Oct. 16 (UPI) — When it comes to the safety of food, water and electricity provided for their citizens, Singapore, the United Arab Emirates and Bahrain are the world’s top-ranking nations, according to a survey Friday.
Gallup surveyed more than 150,000 people in 142 nations for the World Risk Poll and asked if their governments do a good job ensuring food, water and power safety.
The index, compiled in conjunction with the Lloyd Register Foundation, is a composite ranking of how well governments worldwide provide safety for the three necessities.
Singapore and the UAE topped the list, each with a score of 93, followed by Bahrain (90), the Philippines (87), Kuwait (87) and Indonesia (87).
Switzerland, Rwanda, the Netherlands and Sweden round out the top 10.
“Singapore frequently appears at the top of several Gallup World Poll indexes that capture the strength of the country institutions,” Gallup wrote. “For example, Singapore has topped Gallup’s Law and Order Index for the past five consecutive years.”
Pakistani children line up to receive food at a makeshift camp in Swabi, Pakistan. File Photo by Sajjad Ali Qureshi/UPI
At the bottom of the list are war-torn Yemen (25), Afghanistan (29), Lebanon (29), Iraq (32), Romania (33), Ukraine (33), Mauritania (34), Venezuela (35), Gabon (36) and Croatia (37).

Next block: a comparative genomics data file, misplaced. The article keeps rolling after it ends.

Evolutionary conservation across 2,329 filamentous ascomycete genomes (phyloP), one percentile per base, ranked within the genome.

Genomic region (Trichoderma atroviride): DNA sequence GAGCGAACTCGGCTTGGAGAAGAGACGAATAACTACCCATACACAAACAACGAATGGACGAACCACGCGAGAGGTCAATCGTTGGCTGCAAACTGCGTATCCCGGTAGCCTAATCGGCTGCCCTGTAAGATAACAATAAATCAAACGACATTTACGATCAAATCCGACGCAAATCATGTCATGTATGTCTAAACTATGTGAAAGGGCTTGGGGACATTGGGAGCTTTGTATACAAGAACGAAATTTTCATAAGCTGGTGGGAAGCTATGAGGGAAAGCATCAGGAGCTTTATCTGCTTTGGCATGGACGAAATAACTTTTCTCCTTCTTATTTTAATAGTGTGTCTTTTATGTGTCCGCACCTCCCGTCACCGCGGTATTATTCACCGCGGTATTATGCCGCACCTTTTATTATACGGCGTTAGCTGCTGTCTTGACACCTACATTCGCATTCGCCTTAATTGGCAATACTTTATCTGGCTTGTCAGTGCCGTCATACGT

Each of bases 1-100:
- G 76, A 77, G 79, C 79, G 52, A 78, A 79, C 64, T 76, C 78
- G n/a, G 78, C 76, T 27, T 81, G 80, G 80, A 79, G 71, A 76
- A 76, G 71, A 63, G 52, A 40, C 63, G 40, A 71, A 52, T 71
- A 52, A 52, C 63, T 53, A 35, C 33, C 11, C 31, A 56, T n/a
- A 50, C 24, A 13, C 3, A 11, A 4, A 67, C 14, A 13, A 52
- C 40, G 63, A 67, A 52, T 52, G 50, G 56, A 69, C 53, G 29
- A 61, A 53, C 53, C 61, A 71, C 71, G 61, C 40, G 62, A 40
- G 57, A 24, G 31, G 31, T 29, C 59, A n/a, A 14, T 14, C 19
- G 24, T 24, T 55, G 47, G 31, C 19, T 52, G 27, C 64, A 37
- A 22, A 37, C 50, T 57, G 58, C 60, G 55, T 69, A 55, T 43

The United States performed moderately, as 64% of Americans said the government does a good job ensuring food safety. Sixty-three percent agreed when it comes to water and 81% said they feel power lines in their communities are safe.
“The country in which people reside is a critical factor in understanding why people express different levels of confidence in their government’s safety performance,” Gallup noted. “Individual ratings of how well a government is functioning in safety-related issues are shaped, to some degree, by the economic, political, or cultural context of the society in which they live.”
Gallup said the survey showed people are more concerned about the safety of their water supply than food and power, and those who feel a “social trust” with their governments scored higher.
“The ability to safely provide these types of essential provisions is one of the foremost obligations of any government,” it added. “As such, the [index] is a barometer of how people assess their respective governments’ ability to carry out these crucial responsibilities.